Art project turns spotlight on Red Light districts
Acacia Geske’s unforgettable ceramics stem in part from a childhood near-miss with human trafficking
As they walked across the lawn toward the Hughes Fine Arts Center at UND, visitors back in April likely felt a certain sense of security. They knew their chances of being, say, kidnapped and sex trafficked at that moment were extremely remote.
But that sense may have been shaken when the visitors entered the Center’s Myers Gallery, where Acacia Geske held her Bachelor of Fine Arts Exhibition on April 19-22. Because Geske’s works in ceramics and other media are vivid reminders that while most North Dakotans and Minnesotans enjoy comparatively few worries about sex trafficking, many, many other people around the world aren’t so lucky.
The exhibit, titled “Hidden in the Red-light,” was “an installation having to do with the Red Light District,” Geske said.
“Through my art, I try to bring awareness to the issue of human trafficking. For example, I think that hands always tell a story, so a lot of my pieces integrate bound hands to represent isolation or entrapment, while also telling the hands’ stories at the same time.”
In another of Geske’s ceramic works, hands grip the thin, closely spaced lines of a bar code, like a prisoner would do from the inside of an e-jail cell. “I have images of bar codes representing the selling and buying of humans as well,” Geske said.
Then in the space where the bar code’s identifying number usually is found, Geske added the number 1 888 373 7888. “That’s the National Human Trafficking Hotline,” she said.
“It’s just a small detail, but it’s all part of trying to bring a light to the topic.”
Geske’s intense feelings about human trafficking are informed by both her past experiences and future plans. She grew up in Thailand, and at the age of three, came within moments of being abducted, she said.
“I was at something like the grand opening of a grocery store with my family,” she said. “We were all around the checkout area, and somehow, I got separated.
“A lady said she would help me; and being a naïve little kid, I believed her.”
Moments later, Geske’s grandmother ran out of the front doors and saw the woman dragging the toddler across the parking lot. “My grandma ran after her and grabbed me from her,” Geske said. “That’s what I’ve been told, because the woman must have drugged me or something. I was passed out for maybe 12-15 hours.”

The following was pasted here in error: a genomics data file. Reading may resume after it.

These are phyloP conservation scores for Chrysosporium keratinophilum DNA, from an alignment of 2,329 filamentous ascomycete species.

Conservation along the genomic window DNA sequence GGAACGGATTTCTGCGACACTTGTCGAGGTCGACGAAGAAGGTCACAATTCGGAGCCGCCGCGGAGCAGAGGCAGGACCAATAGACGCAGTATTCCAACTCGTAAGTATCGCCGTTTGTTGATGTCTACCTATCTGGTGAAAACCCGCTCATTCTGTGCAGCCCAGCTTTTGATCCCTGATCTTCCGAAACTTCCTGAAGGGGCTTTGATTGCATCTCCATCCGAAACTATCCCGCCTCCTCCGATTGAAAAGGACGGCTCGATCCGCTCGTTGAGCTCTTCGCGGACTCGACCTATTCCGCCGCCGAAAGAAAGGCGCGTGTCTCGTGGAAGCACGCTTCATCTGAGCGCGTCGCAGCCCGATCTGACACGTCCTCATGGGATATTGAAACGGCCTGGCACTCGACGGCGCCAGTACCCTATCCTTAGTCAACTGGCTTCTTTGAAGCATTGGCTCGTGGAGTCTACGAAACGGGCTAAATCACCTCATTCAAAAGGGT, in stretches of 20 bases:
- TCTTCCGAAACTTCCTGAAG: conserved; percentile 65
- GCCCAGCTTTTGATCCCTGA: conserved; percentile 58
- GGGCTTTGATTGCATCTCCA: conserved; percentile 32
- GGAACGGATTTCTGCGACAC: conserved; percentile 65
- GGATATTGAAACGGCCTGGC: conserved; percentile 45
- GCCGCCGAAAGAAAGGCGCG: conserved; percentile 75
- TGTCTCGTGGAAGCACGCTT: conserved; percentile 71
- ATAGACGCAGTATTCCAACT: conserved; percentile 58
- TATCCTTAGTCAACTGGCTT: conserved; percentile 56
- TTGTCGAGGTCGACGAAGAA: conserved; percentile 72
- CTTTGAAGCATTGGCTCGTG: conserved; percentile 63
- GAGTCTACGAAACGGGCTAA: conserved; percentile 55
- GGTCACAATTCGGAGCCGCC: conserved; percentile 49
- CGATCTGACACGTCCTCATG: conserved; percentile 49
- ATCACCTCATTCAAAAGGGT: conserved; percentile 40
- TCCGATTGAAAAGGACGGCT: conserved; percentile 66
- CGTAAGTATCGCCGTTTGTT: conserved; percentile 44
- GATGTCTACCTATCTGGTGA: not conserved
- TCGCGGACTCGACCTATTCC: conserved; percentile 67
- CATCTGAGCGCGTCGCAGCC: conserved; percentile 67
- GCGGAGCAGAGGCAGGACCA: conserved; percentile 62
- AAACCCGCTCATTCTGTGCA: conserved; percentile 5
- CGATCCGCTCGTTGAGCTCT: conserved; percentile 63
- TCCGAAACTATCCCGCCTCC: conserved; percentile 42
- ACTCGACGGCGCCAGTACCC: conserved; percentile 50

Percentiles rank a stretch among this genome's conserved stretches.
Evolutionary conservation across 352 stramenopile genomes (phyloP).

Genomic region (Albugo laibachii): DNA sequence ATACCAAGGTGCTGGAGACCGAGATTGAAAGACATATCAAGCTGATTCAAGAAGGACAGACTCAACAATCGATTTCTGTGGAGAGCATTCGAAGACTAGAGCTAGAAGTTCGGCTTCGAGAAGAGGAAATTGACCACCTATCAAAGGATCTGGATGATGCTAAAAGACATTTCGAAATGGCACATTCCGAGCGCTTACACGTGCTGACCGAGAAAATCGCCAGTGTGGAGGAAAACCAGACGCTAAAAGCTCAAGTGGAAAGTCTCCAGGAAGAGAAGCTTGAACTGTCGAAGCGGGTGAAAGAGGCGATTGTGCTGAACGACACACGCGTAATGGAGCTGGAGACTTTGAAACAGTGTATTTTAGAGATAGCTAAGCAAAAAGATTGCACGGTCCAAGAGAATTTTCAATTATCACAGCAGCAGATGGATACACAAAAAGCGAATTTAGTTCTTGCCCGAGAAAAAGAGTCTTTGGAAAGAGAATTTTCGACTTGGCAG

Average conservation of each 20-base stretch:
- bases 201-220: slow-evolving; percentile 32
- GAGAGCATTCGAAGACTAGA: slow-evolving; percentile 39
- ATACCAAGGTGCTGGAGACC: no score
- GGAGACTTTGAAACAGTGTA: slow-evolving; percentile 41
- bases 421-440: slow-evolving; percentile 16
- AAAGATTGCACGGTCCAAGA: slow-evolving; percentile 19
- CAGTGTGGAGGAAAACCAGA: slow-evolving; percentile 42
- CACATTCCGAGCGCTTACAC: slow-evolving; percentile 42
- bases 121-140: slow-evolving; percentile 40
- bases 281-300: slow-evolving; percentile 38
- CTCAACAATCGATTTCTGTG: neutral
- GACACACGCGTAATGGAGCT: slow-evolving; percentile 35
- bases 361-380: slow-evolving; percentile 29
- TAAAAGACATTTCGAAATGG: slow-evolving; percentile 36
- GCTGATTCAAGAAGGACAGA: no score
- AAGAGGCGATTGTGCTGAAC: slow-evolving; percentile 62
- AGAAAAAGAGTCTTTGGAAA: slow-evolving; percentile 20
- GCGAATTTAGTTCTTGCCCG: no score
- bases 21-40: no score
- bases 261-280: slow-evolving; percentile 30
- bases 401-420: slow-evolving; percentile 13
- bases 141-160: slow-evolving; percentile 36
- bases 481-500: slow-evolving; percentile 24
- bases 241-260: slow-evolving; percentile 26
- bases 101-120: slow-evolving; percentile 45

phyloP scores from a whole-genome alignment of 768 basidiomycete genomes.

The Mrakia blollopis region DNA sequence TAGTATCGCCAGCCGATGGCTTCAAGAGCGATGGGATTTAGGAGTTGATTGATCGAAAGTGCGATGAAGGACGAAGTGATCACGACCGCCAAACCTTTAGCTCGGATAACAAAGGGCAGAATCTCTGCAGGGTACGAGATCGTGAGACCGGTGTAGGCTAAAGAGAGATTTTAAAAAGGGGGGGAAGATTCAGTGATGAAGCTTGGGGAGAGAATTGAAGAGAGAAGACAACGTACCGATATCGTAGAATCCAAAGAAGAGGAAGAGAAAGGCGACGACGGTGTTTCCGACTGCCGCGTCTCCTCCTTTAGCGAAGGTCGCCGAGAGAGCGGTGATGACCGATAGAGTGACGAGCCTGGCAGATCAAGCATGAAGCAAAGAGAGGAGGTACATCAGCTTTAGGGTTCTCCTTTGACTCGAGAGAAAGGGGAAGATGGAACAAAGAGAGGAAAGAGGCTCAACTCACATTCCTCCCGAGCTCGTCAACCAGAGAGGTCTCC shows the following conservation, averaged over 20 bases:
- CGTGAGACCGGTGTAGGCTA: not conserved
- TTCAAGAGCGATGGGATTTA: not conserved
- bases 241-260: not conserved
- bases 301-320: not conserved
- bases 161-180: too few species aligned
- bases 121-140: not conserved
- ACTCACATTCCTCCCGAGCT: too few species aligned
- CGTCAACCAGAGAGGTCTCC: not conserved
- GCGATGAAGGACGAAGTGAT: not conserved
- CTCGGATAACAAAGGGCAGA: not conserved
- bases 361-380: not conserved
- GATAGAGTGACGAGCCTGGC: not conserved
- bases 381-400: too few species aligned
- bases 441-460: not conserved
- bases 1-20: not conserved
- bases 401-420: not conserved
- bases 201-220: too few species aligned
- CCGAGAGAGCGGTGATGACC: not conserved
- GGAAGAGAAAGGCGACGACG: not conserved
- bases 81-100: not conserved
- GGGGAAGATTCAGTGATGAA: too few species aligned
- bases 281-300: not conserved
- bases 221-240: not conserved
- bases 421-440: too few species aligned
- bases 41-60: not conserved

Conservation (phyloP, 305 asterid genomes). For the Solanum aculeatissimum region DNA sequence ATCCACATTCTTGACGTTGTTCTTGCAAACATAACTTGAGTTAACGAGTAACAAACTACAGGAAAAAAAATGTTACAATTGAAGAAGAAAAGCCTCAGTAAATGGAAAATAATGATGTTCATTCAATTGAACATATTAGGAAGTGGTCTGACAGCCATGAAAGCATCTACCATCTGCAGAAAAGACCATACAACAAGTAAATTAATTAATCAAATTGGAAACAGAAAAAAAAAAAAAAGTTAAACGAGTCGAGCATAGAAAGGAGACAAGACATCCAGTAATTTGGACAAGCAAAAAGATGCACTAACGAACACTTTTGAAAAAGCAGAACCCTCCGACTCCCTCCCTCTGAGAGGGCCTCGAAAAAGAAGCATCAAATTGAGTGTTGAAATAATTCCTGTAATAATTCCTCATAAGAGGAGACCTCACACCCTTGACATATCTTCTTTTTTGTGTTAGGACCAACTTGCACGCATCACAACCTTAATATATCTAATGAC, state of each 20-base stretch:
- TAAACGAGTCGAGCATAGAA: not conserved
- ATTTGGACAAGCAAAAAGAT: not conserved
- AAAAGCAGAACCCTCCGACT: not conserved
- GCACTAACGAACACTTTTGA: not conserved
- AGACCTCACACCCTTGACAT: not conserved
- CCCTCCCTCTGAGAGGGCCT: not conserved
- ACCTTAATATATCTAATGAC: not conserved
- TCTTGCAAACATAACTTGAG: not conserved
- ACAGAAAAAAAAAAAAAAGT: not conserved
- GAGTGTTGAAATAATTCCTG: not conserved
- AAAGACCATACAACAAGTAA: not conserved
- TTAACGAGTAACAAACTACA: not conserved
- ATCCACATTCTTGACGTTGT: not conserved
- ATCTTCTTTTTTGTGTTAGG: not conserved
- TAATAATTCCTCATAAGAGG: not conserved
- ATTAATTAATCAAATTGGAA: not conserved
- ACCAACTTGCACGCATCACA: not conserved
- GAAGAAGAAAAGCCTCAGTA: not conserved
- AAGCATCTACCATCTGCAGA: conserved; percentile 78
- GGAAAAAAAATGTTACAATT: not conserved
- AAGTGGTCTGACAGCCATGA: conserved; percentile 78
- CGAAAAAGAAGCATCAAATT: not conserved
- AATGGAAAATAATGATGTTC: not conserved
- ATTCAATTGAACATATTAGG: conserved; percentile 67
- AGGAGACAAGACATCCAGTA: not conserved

Geske’s grandmother’s intervention may have saved Geske from the child sex trade, given the prevalence of that crime in Thailand, Geske believes.
This sense of a narrowly averted, much crueler life has stayed with her, especially as reports of sex trafficking in Thailand and elsewhere – including the United States – have continued to the present day.
That’s also why at UND, Geske majored in not only visual arts, but also forensic science. For her goal is to pursue a career in anti-trafficking: “In high school, I took anatomy, and it was one of my favorite subjects,” she said. Moreover, learning chemistry – one of Geske’s minors, along with biology – is a big part of ceramics.
Meanwhile, “I knew I wanted to help missing people and trafficking victims,” Geske said. And it turns out that anatomy, chemistry, biology and forensic science are all key elements of anti-trafficking work.
Wesley Smith, a UND associate professor of Art & Design, ceramics specialist and Geske’s advisor, said Geske’s creative pieces show exceptional skill, maturity and depth.
“She took something that is an issue around the world, then she spoke about it in her own way,” Smith said.
“And she gave it power visually by putting it on the wall, putting it on the pedestals. She turned it into something that people could look at and begin to decipher and understand.”
Furthermore, Geske’s exhibit unforgettably juxtaposed the beauty, detail and traditional Thai glazes and designs of her ceramics with their jarring imagery of trafficking.
“She tackled a very painful, disturbing and hard-to-address subject matter,” Smith said. “But she broke it down; and as you crossed the gallery, the works made the subject not only understandable, but also visceral. You could see it, you could practically touch it, because it was in the gallery.”
In short, “she gave the topic a voice that it didn’t have, especially to people in the United States who don’t grow up with that fear,” Smith said.
Or as Geske herself put it, “with my art, it’s just me speaking out for those who can’t speak out. I feel that’s my mission, given that I was only seconds away from living an entirely different life.”